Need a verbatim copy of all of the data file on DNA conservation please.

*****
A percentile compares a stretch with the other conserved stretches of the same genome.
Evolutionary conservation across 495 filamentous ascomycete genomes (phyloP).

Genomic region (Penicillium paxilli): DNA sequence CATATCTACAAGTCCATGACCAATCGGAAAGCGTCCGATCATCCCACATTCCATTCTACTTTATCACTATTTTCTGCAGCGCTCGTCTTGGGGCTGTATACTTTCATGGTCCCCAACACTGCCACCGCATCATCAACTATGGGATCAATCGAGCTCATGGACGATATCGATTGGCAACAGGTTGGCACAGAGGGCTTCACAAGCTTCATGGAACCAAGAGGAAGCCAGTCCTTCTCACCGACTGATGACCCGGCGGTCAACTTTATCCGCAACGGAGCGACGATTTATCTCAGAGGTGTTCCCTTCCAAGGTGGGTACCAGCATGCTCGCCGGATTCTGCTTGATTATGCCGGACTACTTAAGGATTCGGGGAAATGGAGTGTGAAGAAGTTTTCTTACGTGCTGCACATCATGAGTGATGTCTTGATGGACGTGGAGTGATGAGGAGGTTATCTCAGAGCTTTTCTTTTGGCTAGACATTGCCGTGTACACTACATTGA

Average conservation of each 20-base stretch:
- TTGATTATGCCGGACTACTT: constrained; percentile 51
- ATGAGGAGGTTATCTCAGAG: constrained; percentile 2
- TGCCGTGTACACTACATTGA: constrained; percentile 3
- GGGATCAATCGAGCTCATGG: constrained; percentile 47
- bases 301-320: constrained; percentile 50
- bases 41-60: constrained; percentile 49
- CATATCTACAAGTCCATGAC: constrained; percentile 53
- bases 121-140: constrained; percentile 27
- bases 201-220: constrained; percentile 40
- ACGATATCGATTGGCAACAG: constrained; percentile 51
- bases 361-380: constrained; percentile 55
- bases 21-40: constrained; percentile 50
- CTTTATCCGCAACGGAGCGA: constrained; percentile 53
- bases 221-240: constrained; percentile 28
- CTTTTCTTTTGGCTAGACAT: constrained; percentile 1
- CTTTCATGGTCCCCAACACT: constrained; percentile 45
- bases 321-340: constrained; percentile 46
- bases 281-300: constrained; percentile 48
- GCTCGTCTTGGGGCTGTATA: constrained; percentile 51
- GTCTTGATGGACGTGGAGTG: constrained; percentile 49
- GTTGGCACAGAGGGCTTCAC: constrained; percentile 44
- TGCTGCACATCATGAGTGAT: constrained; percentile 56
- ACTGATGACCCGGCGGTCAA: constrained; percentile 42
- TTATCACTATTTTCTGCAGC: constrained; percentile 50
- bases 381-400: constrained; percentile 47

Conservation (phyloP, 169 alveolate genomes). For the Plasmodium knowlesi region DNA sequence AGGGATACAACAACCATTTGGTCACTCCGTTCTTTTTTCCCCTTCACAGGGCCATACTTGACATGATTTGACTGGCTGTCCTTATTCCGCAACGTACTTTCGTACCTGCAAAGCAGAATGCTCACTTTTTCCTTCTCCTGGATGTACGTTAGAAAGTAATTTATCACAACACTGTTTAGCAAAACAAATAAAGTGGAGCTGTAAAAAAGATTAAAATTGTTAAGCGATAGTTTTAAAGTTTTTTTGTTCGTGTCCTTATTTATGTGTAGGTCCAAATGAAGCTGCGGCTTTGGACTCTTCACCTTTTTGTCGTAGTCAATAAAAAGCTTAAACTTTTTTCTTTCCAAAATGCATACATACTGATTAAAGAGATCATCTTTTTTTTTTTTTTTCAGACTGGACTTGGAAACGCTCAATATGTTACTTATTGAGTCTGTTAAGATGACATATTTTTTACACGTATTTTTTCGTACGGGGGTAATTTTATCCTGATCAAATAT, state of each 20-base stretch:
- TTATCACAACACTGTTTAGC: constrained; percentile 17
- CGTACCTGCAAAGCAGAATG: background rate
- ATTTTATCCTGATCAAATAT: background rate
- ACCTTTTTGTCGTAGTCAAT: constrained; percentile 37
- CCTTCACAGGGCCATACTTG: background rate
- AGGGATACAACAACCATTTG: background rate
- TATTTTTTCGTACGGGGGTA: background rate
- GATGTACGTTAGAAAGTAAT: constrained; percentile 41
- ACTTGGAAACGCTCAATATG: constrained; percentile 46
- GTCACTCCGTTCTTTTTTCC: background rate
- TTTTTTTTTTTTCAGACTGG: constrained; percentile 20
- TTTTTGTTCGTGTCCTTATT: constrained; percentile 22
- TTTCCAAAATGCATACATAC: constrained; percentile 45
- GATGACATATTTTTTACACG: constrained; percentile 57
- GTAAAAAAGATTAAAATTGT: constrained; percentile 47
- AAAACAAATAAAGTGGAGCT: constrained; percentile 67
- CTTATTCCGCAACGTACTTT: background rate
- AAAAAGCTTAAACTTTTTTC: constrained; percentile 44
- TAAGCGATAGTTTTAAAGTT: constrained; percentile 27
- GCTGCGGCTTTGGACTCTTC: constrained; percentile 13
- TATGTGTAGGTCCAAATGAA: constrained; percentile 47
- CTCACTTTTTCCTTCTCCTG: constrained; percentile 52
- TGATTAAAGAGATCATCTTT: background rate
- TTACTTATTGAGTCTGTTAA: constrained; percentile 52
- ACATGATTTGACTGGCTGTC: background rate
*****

A percentile compares a stretch with the other conserved stretches of the same genome.
Evolutionary conservation across 495 filamentous ascomycete genomes (phyloP).

Genomic region (Penicillium paxilli): DNA sequence CATATCTACAAGTCCATGACCAATCGGAAAGCGTCCGATCATCCCACATTCCATTCTACTTTATCACTATTTTCTGCAGCGCTCGTCTTGGGGCTGTATACTTTCATGGTCCCCAACACTGCCACCGCATCATCAACTATGGGATCAATCGAGCTCATGGACGATATCGATTGGCAACAGGTTGGCACAGAGGGCTTCACAAGCTTCATGGAACCAAGAGGAAGCCAGTCCTTCTCACCGACTGATGACCCGGCGGTCAACTTTATCCGCAACGGAGCGACGATTTATCTCAGAGGTGTTCCCTTCCAAGGTGGGTACCAGCATGCTCGCCGGATTCTGCTTGATTATGCCGGACTACTTAAGGATTCGGGGAAATGGAGTGTGAAGAAGTTTTCTTACGTGCTGCACATCATGAGTGATGTCTTGATGGACGTGGAGTGATGAGGAGGTTATCTCAGAGCTTTTCTTTTGGCTAGACATTGCCGTGTACACTACATTGA

Average conservation of each 20-base stretch:
- TTGATTATGCCGGACTACTT: constrained; percentile 51
- ATGAGGAGGTTATCTCAGAG: constrained; percentile 2
- TGCCGTGTACACTACATTGA: constrained; percentile 3
- GGGATCAATCGAGCTCATGG: constrained; percentile 47
- bases 301-320: constrained; percentile 50
- bases 41-60: constrained; percentile 49
- CATATCTACAAGTCCATGAC: constrained; percentile 53
- bases 121-140: constrained; percentile 27
- bases 201-220: constrained; percentile 40
- ACGATATCGATTGGCAACAG: constrained; percentile 51
- bases 361-380: constrained; percentile 55
- bases 21-40: constrained; percentile 50
- CTTTATCCGCAACGGAGCGA: constrained; percentile 53
- bases 221-240: constrained; percentile 28
- CTTTTCTTTTGGCTAGACAT: constrained; percentile 1
- CTTTCATGGTCCCCAACACT: constrained; percentile 45
- bases 321-340: constrained; percentile 46
- bases 281-300: constrained; percentile 48
- GCTCGTCTTGGGGCTGTATA: constrained; percentile 51
- GTCTTGATGGACGTGGAGTG: constrained; percentile 49
- GTTGGCACAGAGGGCTTCAC: constrained; percentile 44
- TGCTGCACATCATGAGTGAT: constrained; percentile 56
- ACTGATGACCCGGCGGTCAA: constrained; percentile 42
- TTATCACTATTTTCTGCAGC: constrained; percentile 50
- bases 381-400: constrained; percentile 47

Conservation (phyloP, 169 alveolate genomes). For the Plasmodium knowlesi region DNA sequence AGGGATACAACAACCATTTGGTCACTCCGTTCTTTTTTCCCCTTCACAGGGCCATACTTGACATGATTTGACTGGCTGTCCTTATTCCGCAACGTACTTTCGTACCTGCAAAGCAGAATGCTCACTTTTTCCTTCTCCTGGATGTACGTTAGAAAGTAATTTATCACAACACTGTTTAGCAAAACAAATAAAGTGGAGCTGTAAAAAAGATTAAAATTGTTAAGCGATAGTTTTAAAGTTTTTTTGTTCGTGTCCTTATTTATGTGTAGGTCCAAATGAAGCTGCGGCTTTGGACTCTTCACCTTTTTGTCGTAGTCAATAAAAAGCTTAAACTTTTTTCTTTCCAAAATGCATACATACTGATTAAAGAGATCATCTTTTTTTTTTTTTTTCAGACTGGACTTGGAAACGCTCAATATGTTACTTATTGAGTCTGTTAAGATGACATATTTTTTACACGTATTTTTTCGTACGGGGGTAATTTTATCCTGATCAAATAT, state of each 20-base stretch:
- TTATCACAACACTGTTTAGC: constrained; percentile 17
- CGTACCTGCAAAGCAGAATG: background rate
- ATTTTATCCTGATCAAATAT: background rate
- ACCTTTTTGTCGTAGTCAAT: constrained; percentile 37
- CCTTCACAGGGCCATACTTG: background rate
- AGGGATACAACAACCATTTG: background rate
- TATTTTTTCGTACGGGGGTA: background rate
- GATGTACGTTAGAAAGTAAT: constrained; percentile 41
- ACTTGGAAACGCTCAATATG: constrained; percentile 46
- GTCACTCCGTTCTTTTTTCC: background rate
- TTTTTTTTTTTTCAGACTGG: constrained; percentile 20
- TTTTTGTTCGTGTCCTTATT: constrained; percentile 22
- TTTCCAAAATGCATACATAC: constrained; percentile 45
- GATGACATATTTTTTACACG: constrained; percentile 57
- GTAAAAAAGATTAAAATTGT: constrained; percentile 47
- AAAACAAATAAAGTGGAGCT: constrained; percentile 67
- CTTATTCCGCAACGTACTTT: background rate
- AAAAAGCTTAAACTTTTTTC: constrained; percentile 44
- TAAGCGATAGTTTTAAAGTT: constrained; percentile 27
- GCTGCGGCTTTGGACTCTTC: constrained; percentile 13
- TATGTGTAGGTCCAAATGAA: constrained; percentile 47
- CTCACTTTTTCCTTCTCCTG: constrained; percentile 52
- TGATTAAAGAGATCATCTTT: background rate
- TTACTTATTGAGTCTGTTAA: constrained; percentile 52
- ACATGATTTGACTGGCTGTC: background rate